As everyone knows, a GPS receiver must have a minimum of four satellites visible in order to determine the position of the receiver. The observation(s) are the travel time of the C/A code from the satellite to the receiver. The travel time, Dt, is multiplied by the speed of light to get the pseudo range.

Pseudo Range = Dt * Speed of Light

The receiver uses an “average value” for the speed of light, and the value of Dt may contain clock errors. That is why we call the range determined pseudo range; pseudo means false.

Figure 1 shows a GPS receiver with four visible satellites. For simplicity, assume the position of each satellite is known “exactly” at a particular instant of time (epoch), and the positions are represented as an X, Y, Z in the WGS 84 coordinate system. Assume now, at that particular epoch, a pseudo range has been determined from the receiver to each satellite. The receiver will solve for the position of the receiver as an X, Y, Z coordinate in the WGS 84 coordinate system. To make it convenient for the user, the receiver converts the X, Y, Z position to latitude, longitude and ellipsoid height.

Back to the solution for the receiver position. In addition to solving for the position X, Y, Z, the receiver also solves for the “clock offset.” That’s why it’s necessary to observe a minimum of four satellites. Because the pseudo ranges have errors, and the clock has an error, the position of the receiver will have an error in each component of its position. The receiver position is determined using the theory of least squares, and a variance-covariance matrix is generated for the receiver position and the clock offset.

Everybody uses matrices to solve least squares problems. (If you, GPS Observer readers, are interested I could write a two-part article to bring you up-to-date on that subject.) For this article, however, let me give the results of the least squares adjustment for the receiver position and the variance-covariance matrix.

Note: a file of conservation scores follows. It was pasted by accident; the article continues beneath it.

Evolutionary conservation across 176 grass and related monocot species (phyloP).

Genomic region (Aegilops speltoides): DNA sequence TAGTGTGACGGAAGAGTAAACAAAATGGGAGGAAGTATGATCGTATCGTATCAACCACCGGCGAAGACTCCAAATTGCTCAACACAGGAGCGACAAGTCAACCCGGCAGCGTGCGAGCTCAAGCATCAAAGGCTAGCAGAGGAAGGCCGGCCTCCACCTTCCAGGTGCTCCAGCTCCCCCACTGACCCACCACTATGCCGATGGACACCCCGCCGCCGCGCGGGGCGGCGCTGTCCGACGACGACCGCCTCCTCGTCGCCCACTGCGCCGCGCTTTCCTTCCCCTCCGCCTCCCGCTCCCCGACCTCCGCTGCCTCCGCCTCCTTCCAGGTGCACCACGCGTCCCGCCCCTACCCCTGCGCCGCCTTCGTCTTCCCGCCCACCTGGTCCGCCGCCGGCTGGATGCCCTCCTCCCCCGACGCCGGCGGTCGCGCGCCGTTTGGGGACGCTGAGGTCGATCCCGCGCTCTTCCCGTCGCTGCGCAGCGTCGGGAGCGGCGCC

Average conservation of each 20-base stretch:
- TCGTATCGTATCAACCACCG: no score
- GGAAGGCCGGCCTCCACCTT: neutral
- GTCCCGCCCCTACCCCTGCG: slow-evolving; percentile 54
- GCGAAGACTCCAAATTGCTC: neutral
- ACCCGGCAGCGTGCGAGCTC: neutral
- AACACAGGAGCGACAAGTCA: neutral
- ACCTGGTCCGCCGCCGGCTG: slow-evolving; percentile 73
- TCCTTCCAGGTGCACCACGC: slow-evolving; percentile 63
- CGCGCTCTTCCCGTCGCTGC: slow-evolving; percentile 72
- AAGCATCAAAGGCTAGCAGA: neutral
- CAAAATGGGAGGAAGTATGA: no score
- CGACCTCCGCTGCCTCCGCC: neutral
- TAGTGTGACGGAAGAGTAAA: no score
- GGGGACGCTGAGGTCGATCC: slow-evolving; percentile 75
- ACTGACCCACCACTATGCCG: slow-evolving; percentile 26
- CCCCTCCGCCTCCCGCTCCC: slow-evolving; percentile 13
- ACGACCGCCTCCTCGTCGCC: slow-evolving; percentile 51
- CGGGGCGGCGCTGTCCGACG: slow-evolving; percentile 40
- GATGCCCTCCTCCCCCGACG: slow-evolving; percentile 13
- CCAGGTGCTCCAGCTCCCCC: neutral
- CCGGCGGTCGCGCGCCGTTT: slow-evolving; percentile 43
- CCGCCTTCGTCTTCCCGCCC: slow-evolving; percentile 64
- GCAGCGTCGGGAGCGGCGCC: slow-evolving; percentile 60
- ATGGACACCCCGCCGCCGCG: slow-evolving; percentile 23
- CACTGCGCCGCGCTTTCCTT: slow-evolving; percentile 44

The matrix of normal equations is

N = AT (-1 A,

where A is a matrix of partial derivatives and (-1 is the inverse of the measurement variance-covariance matrix. In other words, the diagonal elements of ( would be the variances of the measurements, which are pseudo ranges; ( is a 4 x 4 matrix for four visible satellites. If an accurate estimate of the pseudo ranges is known, the variance of the station position components and clock offset will be reliable. In order to solve for the receiver position (X, Y, Z) and clock delay, the normal equations must be inverted,

N-1 = ( AT (-1 A )-1.

This is also a 4 x 4 matrix, and the diagonal elements are the variances of X, Y, Z and the clock offset. Let’s refer to them as s2X, s2Y, s2Z, s2Ec. For the purist reading this column, I’m assuming the variance of unit weight is 1.

How does this relate to Dilution of Precision? The trace of N-1 is the sum of the diagonal elements (s2X + s2Y + s2Z + s2Ec). This is one number, and although I shortened the development, it’s a unitless number (the units are actually m/m), and it’s an indicator of the geometrical strength of the solution. Manufacturers of GPS receivers have simplified the calculations by saying that (-1 is the identity matrix (one is down the diagonal, everything else zeros). By doing this, we can define the Geometric Dilution of Precision (GDOP) as

GDOP = (trace ( AT A )-1 )1/2.

As most people know, the ideal solution is to have a GDOP value less than 5; the smaller the better. If you are concerned only about position and not the clock, the term s2Ec can be eliminated. This is defined as a Position Dilution of Precision (PDOP),

PDOP = ( s2X + s2Y + s2Z )1/2.

We can now mention the common description of GDOP and PDOP. If the satellites are close together, the geometry isn’t the best and the DOP value may be greater than 5. If the satellites are spread out, in all four quadrants, you will have a DOP less than 5 and a better solution for the position.

As stated earlier, a GPS receiver can calculate DOP. In addition, mission planning can generate tables of PDOP and plots of PDOP and GDOP for any location at any time if a current ephemeris is available. For this article, I generated the date for Detroit, Michigan, on January 15, 2002.

s = DOP * sO, which means

Positioning Accuracy =

Dilution of Precision * Measurement Precision.

As an example, let’s say the measurement accuracy is 1 meter. If DOP is 1, then the positioning accuracy is 1 meter. What happens when the DOP is 5? The best positioning accuracy is 5 meters. For best results, always do mission planning to avoid times of high DOP.